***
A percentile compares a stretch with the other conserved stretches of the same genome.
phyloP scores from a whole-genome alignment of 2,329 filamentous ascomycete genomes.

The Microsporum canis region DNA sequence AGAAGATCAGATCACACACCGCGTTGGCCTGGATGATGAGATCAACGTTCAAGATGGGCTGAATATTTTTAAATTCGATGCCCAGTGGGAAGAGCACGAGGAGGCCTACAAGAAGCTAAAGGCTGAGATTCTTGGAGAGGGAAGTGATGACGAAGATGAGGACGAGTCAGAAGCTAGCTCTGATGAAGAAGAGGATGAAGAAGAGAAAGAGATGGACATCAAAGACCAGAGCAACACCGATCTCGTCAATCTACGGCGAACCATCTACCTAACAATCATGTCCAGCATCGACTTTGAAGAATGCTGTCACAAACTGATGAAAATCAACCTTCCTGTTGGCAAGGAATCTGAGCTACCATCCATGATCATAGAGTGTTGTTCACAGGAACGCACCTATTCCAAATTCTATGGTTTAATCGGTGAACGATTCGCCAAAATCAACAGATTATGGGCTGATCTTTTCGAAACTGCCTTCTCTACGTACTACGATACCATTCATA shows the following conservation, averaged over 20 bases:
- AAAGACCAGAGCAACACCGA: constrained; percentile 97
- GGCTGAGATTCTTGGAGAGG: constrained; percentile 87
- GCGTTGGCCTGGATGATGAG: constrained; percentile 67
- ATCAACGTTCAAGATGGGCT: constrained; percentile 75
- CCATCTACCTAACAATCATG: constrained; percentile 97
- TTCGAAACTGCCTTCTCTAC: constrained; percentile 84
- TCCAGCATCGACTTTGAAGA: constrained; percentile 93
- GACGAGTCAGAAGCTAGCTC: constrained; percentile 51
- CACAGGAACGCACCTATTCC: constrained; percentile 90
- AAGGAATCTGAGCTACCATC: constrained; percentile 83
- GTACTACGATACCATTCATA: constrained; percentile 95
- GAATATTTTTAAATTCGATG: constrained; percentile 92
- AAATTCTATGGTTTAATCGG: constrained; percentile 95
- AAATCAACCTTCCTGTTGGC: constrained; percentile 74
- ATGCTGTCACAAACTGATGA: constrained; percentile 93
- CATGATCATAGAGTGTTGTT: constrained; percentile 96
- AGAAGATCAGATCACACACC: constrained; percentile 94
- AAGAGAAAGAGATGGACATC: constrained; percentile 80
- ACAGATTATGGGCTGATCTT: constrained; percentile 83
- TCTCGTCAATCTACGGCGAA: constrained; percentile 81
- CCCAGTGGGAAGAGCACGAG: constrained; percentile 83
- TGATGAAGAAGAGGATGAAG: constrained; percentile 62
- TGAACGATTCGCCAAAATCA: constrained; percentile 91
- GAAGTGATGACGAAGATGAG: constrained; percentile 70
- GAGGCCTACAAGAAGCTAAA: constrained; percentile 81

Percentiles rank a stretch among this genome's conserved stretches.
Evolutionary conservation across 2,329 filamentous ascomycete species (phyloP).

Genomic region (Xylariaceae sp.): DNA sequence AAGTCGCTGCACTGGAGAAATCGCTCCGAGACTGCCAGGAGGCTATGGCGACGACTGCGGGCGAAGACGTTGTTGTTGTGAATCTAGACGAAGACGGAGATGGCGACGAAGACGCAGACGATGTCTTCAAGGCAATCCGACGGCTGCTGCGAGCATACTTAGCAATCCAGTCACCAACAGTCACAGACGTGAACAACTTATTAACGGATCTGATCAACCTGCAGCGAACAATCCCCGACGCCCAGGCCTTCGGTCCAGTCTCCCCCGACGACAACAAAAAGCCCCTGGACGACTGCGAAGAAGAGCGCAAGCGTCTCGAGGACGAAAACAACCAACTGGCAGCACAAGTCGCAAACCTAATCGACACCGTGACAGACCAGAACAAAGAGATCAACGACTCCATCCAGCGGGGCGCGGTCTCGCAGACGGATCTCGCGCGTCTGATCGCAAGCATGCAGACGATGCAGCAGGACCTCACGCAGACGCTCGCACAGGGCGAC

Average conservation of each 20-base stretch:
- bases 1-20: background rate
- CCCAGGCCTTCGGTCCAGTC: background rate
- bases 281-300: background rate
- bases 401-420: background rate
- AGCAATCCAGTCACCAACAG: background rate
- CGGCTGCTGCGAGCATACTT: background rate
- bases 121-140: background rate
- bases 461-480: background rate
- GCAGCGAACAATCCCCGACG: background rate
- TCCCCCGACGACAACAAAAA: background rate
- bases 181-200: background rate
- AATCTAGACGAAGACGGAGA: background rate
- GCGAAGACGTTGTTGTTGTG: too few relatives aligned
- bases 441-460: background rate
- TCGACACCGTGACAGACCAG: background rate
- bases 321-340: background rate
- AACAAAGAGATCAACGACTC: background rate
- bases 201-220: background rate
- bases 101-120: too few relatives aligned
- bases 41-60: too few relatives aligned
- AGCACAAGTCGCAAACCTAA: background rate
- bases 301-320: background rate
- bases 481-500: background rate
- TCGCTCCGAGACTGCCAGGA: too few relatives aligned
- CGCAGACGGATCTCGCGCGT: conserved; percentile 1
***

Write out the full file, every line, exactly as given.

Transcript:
A percentile compares a stretch with the other conserved stretches of the same genome.
phyloP scores from a whole-genome alignment of 2,329 filamentous ascomycete genomes.

The Microsporum canis region DNA sequence AGAAGATCAGATCACACACCGCGTTGGCCTGGATGATGAGATCAACGTTCAAGATGGGCTGAATATTTTTAAATTCGATGCCCAGTGGGAAGAGCACGAGGAGGCCTACAAGAAGCTAAAGGCTGAGATTCTTGGAGAGGGAAGTGATGACGAAGATGAGGACGAGTCAGAAGCTAGCTCTGATGAAGAAGAGGATGAAGAAGAGAAAGAGATGGACATCAAAGACCAGAGCAACACCGATCTCGTCAATCTACGGCGAACCATCTACCTAACAATCATGTCCAGCATCGACTTTGAAGAATGCTGTCACAAACTGATGAAAATCAACCTTCCTGTTGGCAAGGAATCTGAGCTACCATCCATGATCATAGAGTGTTGTTCACAGGAACGCACCTATTCCAAATTCTATGGTTTAATCGGTGAACGATTCGCCAAAATCAACAGATTATGGGCTGATCTTTTCGAAACTGCCTTCTCTACGTACTACGATACCATTCATA shows the following conservation, averaged over 20 bases:
- AAAGACCAGAGCAACACCGA: constrained; percentile 97
- GGCTGAGATTCTTGGAGAGG: constrained; percentile 87
- GCGTTGGCCTGGATGATGAG: constrained; percentile 67
- ATCAACGTTCAAGATGGGCT: constrained; percentile 75
- CCATCTACCTAACAATCATG: constrained; percentile 97
- TTCGAAACTGCCTTCTCTAC: constrained; percentile 84
- TCCAGCATCGACTTTGAAGA: constrained; percentile 93
- GACGAGTCAGAAGCTAGCTC: constrained; percentile 51
- CACAGGAACGCACCTATTCC: constrained; percentile 90
- AAGGAATCTGAGCTACCATC: constrained; percentile 83
- GTACTACGATACCATTCATA: constrained; percentile 95
- GAATATTTTTAAATTCGATG: constrained; percentile 92
- AAATTCTATGGTTTAATCGG: constrained; percentile 95
- AAATCAACCTTCCTGTTGGC: constrained; percentile 74
- ATGCTGTCACAAACTGATGA: constrained; percentile 93
- CATGATCATAGAGTGTTGTT: constrained; percentile 96
- AGAAGATCAGATCACACACC: constrained; percentile 94
- AAGAGAAAGAGATGGACATC: constrained; percentile 80
- ACAGATTATGGGCTGATCTT: constrained; percentile 83
- TCTCGTCAATCTACGGCGAA: constrained; percentile 81
- CCCAGTGGGAAGAGCACGAG: constrained; percentile 83
- TGATGAAGAAGAGGATGAAG: constrained; percentile 62
- TGAACGATTCGCCAAAATCA: constrained; percentile 91
- GAAGTGATGACGAAGATGAG: constrained; percentile 70
- GAGGCCTACAAGAAGCTAAA: constrained; percentile 81

Percentiles rank a stretch among this genome's conserved stretches.
Evolutionary conservation across 2,329 filamentous ascomycete species (phyloP).

Genomic region (Xylariaceae sp.): DNA sequence AAGTCGCTGCACTGGAGAAATCGCTCCGAGACTGCCAGGAGGCTATGGCGACGACTGCGGGCGAAGACGTTGTTGTTGTGAATCTAGACGAAGACGGAGATGGCGACGAAGACGCAGACGATGTCTTCAAGGCAATCCGACGGCTGCTGCGAGCATACTTAGCAATCCAGTCACCAACAGTCACAGACGTGAACAACTTATTAACGGATCTGATCAACCTGCAGCGAACAATCCCCGACGCCCAGGCCTTCGGTCCAGTCTCCCCCGACGACAACAAAAAGCCCCTGGACGACTGCGAAGAAGAGCGCAAGCGTCTCGAGGACGAAAACAACCAACTGGCAGCACAAGTCGCAAACCTAATCGACACCGTGACAGACCAGAACAAAGAGATCAACGACTCCATCCAGCGGGGCGCGGTCTCGCAGACGGATCTCGCGCGTCTGATCGCAAGCATGCAGACGATGCAGCAGGACCTCACGCAGACGCTCGCACAGGGCGAC

Average conservation of each 20-base stretch:
- bases 1-20: background rate
- CCCAGGCCTTCGGTCCAGTC: background rate
- bases 281-300: background rate
- bases 401-420: background rate
- AGCAATCCAGTCACCAACAG: background rate
- CGGCTGCTGCGAGCATACTT: background rate
- bases 121-140: background rate
- bases 461-480: background rate
- GCAGCGAACAATCCCCGACG: background rate
- TCCCCCGACGACAACAAAAA: background rate
- bases 181-200: background rate
- AATCTAGACGAAGACGGAGA: background rate
- GCGAAGACGTTGTTGTTGTG: too few relatives aligned
- bases 441-460: background rate
- TCGACACCGTGACAGACCAG: background rate
- bases 321-340: background rate
- AACAAAGAGATCAACGACTC: background rate
- bases 201-220: background rate
- bases 101-120: too few relatives aligned
- bases 41-60: too few relatives aligned
- AGCACAAGTCGCAAACCTAA: background rate
- bases 301-320: background rate
- bases 481-500: background rate
- TCGCTCCGAGACTGCCAGGA: too few relatives aligned
- CGCAGACGGATCTCGCGCGT: conserved; percentile 1